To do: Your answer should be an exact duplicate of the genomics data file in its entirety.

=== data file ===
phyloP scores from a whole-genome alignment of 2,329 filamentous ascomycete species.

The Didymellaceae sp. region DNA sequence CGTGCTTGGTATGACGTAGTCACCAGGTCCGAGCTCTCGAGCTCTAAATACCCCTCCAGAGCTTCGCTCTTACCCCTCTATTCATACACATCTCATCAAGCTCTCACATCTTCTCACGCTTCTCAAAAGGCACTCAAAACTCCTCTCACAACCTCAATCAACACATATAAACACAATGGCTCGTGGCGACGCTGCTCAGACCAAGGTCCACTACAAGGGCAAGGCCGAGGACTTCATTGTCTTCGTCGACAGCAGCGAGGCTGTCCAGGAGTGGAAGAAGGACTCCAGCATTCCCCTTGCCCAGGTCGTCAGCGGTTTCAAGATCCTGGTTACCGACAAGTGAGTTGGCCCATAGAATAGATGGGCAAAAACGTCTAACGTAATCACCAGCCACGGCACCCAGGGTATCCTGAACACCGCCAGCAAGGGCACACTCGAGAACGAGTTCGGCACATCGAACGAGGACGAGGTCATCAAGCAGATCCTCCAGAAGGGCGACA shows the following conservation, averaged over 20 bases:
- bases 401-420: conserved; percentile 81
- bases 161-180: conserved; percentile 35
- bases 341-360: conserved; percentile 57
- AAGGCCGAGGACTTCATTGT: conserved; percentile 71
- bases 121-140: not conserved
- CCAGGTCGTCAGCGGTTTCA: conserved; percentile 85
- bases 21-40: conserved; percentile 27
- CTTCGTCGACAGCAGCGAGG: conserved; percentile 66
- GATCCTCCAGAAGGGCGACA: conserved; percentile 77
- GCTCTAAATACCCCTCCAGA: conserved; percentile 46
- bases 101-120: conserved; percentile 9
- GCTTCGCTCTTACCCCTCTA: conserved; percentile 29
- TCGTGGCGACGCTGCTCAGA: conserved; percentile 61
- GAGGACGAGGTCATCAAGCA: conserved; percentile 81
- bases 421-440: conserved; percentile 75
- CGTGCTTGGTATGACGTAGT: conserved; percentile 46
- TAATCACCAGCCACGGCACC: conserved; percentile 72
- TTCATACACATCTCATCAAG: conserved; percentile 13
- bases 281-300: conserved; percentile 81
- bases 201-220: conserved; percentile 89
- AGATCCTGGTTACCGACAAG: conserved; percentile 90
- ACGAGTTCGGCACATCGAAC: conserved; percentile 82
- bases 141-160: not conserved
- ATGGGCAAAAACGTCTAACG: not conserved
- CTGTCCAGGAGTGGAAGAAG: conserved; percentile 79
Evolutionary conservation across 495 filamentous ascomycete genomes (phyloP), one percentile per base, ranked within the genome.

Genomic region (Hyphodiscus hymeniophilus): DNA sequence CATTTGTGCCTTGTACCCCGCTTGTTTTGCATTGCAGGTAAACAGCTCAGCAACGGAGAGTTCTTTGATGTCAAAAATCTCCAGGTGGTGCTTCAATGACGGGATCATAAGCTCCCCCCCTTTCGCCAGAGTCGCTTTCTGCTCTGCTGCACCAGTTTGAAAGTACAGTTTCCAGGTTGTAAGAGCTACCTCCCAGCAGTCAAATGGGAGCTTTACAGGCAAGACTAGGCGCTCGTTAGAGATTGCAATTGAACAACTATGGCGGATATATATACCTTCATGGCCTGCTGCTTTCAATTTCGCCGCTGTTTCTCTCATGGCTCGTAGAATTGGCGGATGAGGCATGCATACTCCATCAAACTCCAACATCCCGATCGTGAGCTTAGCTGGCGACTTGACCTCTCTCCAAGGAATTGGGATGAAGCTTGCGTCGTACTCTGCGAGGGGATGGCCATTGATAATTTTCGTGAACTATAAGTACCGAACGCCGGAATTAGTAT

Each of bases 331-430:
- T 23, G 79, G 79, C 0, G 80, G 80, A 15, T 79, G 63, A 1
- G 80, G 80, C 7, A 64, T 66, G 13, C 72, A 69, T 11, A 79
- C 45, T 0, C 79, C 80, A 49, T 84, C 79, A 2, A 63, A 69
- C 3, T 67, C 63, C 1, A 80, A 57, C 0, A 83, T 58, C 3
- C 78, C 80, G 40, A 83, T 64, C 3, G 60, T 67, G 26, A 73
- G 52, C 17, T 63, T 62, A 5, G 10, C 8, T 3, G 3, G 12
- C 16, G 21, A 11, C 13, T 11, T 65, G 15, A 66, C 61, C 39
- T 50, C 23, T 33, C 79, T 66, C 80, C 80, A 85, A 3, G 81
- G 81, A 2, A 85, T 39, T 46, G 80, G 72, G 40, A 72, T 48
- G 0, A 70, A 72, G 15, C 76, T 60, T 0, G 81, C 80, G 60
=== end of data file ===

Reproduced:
phyloP scores from a whole-genome alignment of 2,329 filamentous ascomycete species.

The Didymellaceae sp. region DNA sequence CGTGCTTGGTATGACGTAGTCACCAGGTCCGAGCTCTCGAGCTCTAAATACCCCTCCAGAGCTTCGCTCTTACCCCTCTATTCATACACATCTCATCAAGCTCTCACATCTTCTCACGCTTCTCAAAAGGCACTCAAAACTCCTCTCACAACCTCAATCAACACATATAAACACAATGGCTCGTGGCGACGCTGCTCAGACCAAGGTCCACTACAAGGGCAAGGCCGAGGACTTCATTGTCTTCGTCGACAGCAGCGAGGCTGTCCAGGAGTGGAAGAAGGACTCCAGCATTCCCCTTGCCCAGGTCGTCAGCGGTTTCAAGATCCTGGTTACCGACAAGTGAGTTGGCCCATAGAATAGATGGGCAAAAACGTCTAACGTAATCACCAGCCACGGCACCCAGGGTATCCTGAACACCGCCAGCAAGGGCACACTCGAGAACGAGTTCGGCACATCGAACGAGGACGAGGTCATCAAGCAGATCCTCCAGAAGGGCGACA shows the following conservation, averaged over 20 bases:
- bases 401-420: conserved; percentile 81
- bases 161-180: conserved; percentile 35
- bases 341-360: conserved; percentile 57
- AAGGCCGAGGACTTCATTGT: conserved; percentile 71
- bases 121-140: not conserved
- CCAGGTCGTCAGCGGTTTCA: conserved; percentile 85
- bases 21-40: conserved; percentile 27
- CTTCGTCGACAGCAGCGAGG: conserved; percentile 66
- GATCCTCCAGAAGGGCGACA: conserved; percentile 77
- GCTCTAAATACCCCTCCAGA: conserved; percentile 46
- bases 101-120: conserved; percentile 9
- GCTTCGCTCTTACCCCTCTA: conserved; percentile 29
- TCGTGGCGACGCTGCTCAGA: conserved; percentile 61
- GAGGACGAGGTCATCAAGCA: conserved; percentile 81
- bases 421-440: conserved; percentile 75
- CGTGCTTGGTATGACGTAGT: conserved; percentile 46
- TAATCACCAGCCACGGCACC: conserved; percentile 72
- TTCATACACATCTCATCAAG: conserved; percentile 13
- bases 281-300: conserved; percentile 81
- bases 201-220: conserved; percentile 89
- AGATCCTGGTTACCGACAAG: conserved; percentile 90
- ACGAGTTCGGCACATCGAAC: conserved; percentile 82
- bases 141-160: not conserved
- ATGGGCAAAAACGTCTAACG: not conserved
- CTGTCCAGGAGTGGAAGAAG: conserved; percentile 79
Evolutionary conservation across 495 filamentous ascomycete genomes (phyloP), one percentile per base, ranked within the genome.

Genomic region (Hyphodiscus hymeniophilus): DNA sequence CATTTGTGCCTTGTACCCCGCTTGTTTTGCATTGCAGGTAAACAGCTCAGCAACGGAGAGTTCTTTGATGTCAAAAATCTCCAGGTGGTGCTTCAATGACGGGATCATAAGCTCCCCCCCTTTCGCCAGAGTCGCTTTCTGCTCTGCTGCACCAGTTTGAAAGTACAGTTTCCAGGTTGTAAGAGCTACCTCCCAGCAGTCAAATGGGAGCTTTACAGGCAAGACTAGGCGCTCGTTAGAGATTGCAATTGAACAACTATGGCGGATATATATACCTTCATGGCCTGCTGCTTTCAATTTCGCCGCTGTTTCTCTCATGGCTCGTAGAATTGGCGGATGAGGCATGCATACTCCATCAAACTCCAACATCCCGATCGTGAGCTTAGCTGGCGACTTGACCTCTCTCCAAGGAATTGGGATGAAGCTTGCGTCGTACTCTGCGAGGGGATGGCCATTGATAATTTTCGTGAACTATAAGTACCGAACGCCGGAATTAGTAT

Each of bases 331-430:
- T 23, G 79, G 79, C 0, G 80, G 80, A 15, T 79, G 63, A 1
- G 80, G 80, C 7, A 64, T 66, G 13, C 72, A 69, T 11, A 79
- C 45, T 0, C 79, C 80, A 49, T 84, C 79, A 2, A 63, A 69
- C 3, T 67, C 63, C 1, A 80, A 57, C 0, A 83, T 58, C 3
- C 78, C 80, G 40, A 83, T 64, C 3, G 60, T 67, G 26, A 73
- G 52, C 17, T 63, T 62, A 5, G 10, C 8, T 3, G 3, G 12
- C 16, G 21, A 11, C 13, T 11, T 65, G 15, A 66, C 61, C 39
- T 50, C 23, T 33, C 79, T 66, C 80, C 80, A 85, A 3, G 81
- G 81, A 2, A 85, T 39, T 46, G 80, G 72, G 40, A 72, T 48
- G 0, A 70, A 72, G 15, C 76, T 60, T 0, G 81, C 80, G 60